Too true.

  • James Lileks writes a lot, all of it good, but yesterday's Bleat had something both amusing and insightful, in rebuttal to an article that referred to "undocumented (unprotected) immigrants".

    The term “undocumented” is preferred to illegal, since the latter connotes a stigma, and the former makes it sound as if people who crossed the border without going through the usual channels have every right to be here, but lack the paperwork to prove it. Just as someone who broke into your house would be “unkeyed.”

    Read on for James's reaction to the "unprotected" bit, something (probably) about to become the standard terminology among the herd of independent Progressive minds.

  • This being Pun Salad, we are forced to link to Ephrat Livni's interview with pun-defending James Geary at Quartz: The case for puns as the most elevated display of wit.

    “Despite its bad reputation, punning is, in fact, among the highest displays of wit. Indeed, puns point to the essence of all true wit—the ability to hold in the mind two different ideas about the same thing at the same time,” Geary writes. “And the pun’s primacy is demonstrated by its strategic use in the oldest sacred stories, texts, and myths.”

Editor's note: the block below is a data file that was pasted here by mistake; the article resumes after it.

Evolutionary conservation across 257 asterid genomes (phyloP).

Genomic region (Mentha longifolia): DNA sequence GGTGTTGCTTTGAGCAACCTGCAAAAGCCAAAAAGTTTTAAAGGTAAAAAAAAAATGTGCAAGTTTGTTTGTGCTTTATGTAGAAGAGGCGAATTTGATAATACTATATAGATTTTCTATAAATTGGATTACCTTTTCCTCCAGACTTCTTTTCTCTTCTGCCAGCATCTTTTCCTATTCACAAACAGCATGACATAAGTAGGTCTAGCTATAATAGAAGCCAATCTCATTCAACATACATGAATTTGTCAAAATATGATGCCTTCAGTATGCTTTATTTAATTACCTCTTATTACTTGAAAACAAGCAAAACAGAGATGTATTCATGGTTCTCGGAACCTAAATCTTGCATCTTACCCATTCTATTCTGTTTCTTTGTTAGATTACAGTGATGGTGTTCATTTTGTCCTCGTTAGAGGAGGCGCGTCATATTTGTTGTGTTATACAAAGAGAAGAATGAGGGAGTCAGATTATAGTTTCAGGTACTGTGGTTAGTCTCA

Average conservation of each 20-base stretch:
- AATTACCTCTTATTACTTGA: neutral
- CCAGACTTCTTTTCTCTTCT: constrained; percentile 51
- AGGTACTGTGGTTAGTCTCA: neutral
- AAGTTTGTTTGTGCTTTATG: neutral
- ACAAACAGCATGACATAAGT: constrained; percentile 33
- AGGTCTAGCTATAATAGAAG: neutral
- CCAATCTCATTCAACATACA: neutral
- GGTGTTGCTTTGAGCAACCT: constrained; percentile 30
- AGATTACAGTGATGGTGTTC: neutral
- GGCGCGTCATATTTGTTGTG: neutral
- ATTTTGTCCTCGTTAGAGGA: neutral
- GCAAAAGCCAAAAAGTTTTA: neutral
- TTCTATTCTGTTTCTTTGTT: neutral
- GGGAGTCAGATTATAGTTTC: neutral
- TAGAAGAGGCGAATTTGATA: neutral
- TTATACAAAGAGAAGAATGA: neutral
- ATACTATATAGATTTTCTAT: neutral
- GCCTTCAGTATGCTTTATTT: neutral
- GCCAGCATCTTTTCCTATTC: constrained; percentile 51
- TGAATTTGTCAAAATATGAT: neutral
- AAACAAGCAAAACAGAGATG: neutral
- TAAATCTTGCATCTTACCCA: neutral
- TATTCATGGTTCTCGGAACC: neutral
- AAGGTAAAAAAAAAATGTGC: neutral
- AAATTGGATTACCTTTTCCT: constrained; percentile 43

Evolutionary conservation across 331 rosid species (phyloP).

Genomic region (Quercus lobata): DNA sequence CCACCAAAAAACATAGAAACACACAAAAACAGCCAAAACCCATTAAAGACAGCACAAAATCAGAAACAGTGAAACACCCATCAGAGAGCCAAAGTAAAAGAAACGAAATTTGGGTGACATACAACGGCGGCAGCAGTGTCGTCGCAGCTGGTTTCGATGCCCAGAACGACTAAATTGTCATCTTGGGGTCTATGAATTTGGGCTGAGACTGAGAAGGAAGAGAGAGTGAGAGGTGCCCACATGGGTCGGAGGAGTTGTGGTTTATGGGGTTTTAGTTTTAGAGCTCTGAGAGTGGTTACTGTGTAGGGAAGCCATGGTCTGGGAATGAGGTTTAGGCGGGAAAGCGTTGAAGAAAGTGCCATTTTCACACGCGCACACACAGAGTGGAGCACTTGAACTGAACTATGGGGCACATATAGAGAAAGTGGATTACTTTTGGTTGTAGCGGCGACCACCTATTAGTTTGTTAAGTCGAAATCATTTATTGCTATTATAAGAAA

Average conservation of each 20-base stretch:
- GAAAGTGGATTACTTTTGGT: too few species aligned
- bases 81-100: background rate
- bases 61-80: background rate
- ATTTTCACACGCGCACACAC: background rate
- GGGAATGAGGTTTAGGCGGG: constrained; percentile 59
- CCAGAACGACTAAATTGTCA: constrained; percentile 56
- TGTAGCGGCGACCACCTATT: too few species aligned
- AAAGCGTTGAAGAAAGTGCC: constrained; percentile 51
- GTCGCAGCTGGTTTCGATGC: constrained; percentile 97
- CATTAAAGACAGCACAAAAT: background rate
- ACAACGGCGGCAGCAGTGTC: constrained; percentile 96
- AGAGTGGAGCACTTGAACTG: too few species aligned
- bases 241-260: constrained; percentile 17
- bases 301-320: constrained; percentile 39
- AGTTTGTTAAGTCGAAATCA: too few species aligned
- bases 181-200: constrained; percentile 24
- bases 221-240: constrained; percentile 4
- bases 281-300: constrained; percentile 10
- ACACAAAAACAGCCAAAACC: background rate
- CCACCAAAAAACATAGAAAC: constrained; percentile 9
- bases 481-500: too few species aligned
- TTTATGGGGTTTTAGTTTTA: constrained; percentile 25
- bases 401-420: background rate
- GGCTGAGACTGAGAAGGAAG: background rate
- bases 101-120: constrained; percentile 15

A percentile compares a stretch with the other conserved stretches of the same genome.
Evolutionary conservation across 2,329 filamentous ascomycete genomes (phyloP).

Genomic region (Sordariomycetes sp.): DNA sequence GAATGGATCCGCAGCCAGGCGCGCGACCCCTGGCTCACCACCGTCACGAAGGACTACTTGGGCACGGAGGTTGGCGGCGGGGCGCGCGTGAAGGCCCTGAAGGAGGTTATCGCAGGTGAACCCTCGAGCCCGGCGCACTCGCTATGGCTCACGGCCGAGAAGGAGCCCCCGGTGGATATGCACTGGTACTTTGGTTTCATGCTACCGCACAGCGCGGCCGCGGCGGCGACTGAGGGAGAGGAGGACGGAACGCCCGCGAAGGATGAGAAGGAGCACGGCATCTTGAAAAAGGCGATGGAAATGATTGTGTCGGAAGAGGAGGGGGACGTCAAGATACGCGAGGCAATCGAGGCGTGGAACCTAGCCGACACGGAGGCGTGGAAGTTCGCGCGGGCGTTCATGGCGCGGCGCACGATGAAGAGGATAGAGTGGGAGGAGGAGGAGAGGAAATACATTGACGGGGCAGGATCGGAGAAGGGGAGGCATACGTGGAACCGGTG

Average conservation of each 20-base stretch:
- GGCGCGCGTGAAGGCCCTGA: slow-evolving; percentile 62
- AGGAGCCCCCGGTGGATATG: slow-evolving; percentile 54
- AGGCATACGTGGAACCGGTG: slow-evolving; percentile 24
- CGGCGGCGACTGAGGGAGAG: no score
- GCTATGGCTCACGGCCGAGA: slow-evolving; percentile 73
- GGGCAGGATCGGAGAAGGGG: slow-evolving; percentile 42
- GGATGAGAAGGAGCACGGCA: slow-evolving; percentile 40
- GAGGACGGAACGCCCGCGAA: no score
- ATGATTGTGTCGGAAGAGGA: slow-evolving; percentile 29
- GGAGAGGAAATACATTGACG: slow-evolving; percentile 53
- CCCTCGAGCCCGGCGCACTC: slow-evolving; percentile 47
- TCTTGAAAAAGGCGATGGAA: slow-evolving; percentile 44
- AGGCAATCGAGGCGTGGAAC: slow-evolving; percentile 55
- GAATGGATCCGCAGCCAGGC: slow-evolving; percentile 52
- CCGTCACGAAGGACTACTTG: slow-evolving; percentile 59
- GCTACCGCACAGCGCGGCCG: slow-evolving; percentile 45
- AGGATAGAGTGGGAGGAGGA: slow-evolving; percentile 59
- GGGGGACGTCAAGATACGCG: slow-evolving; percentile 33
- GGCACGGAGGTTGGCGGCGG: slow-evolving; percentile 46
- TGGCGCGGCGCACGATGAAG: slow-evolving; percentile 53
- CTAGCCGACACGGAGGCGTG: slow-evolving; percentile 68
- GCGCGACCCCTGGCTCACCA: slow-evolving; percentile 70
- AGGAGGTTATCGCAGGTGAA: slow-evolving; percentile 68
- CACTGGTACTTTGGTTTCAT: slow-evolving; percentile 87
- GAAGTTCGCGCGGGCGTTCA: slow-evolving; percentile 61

Geary claims the Bible contains punning, but no examples are given in the article. I would foresee some translation-based difficulties; funny in Hebrew or Greek, but, sorry, not in English. So my favorite remains:

    Q: What car make did the Apostles drive?

    A: Honda. Because they were all with one Accord.

    There you go.

  • Good news, we have a list of Bulwer-Lytton Fiction Contest Latest Winners. The "Vile Pun" category winner:

    As Sheriff (and choral conductor) Patrick “Pitch-Perfect” McHenry assessed his perfectly mediocre chorus upon the saloon stage (sopranos that could only sing melody, serviceable altos, screechy tenors, and basses dropping the pitch by more than a quarter step), a wrinkled scowl protruded from under his pristine Stetson and he growled, “I don’t like your tone” at his “okay” chorale.

    We'll be here all week.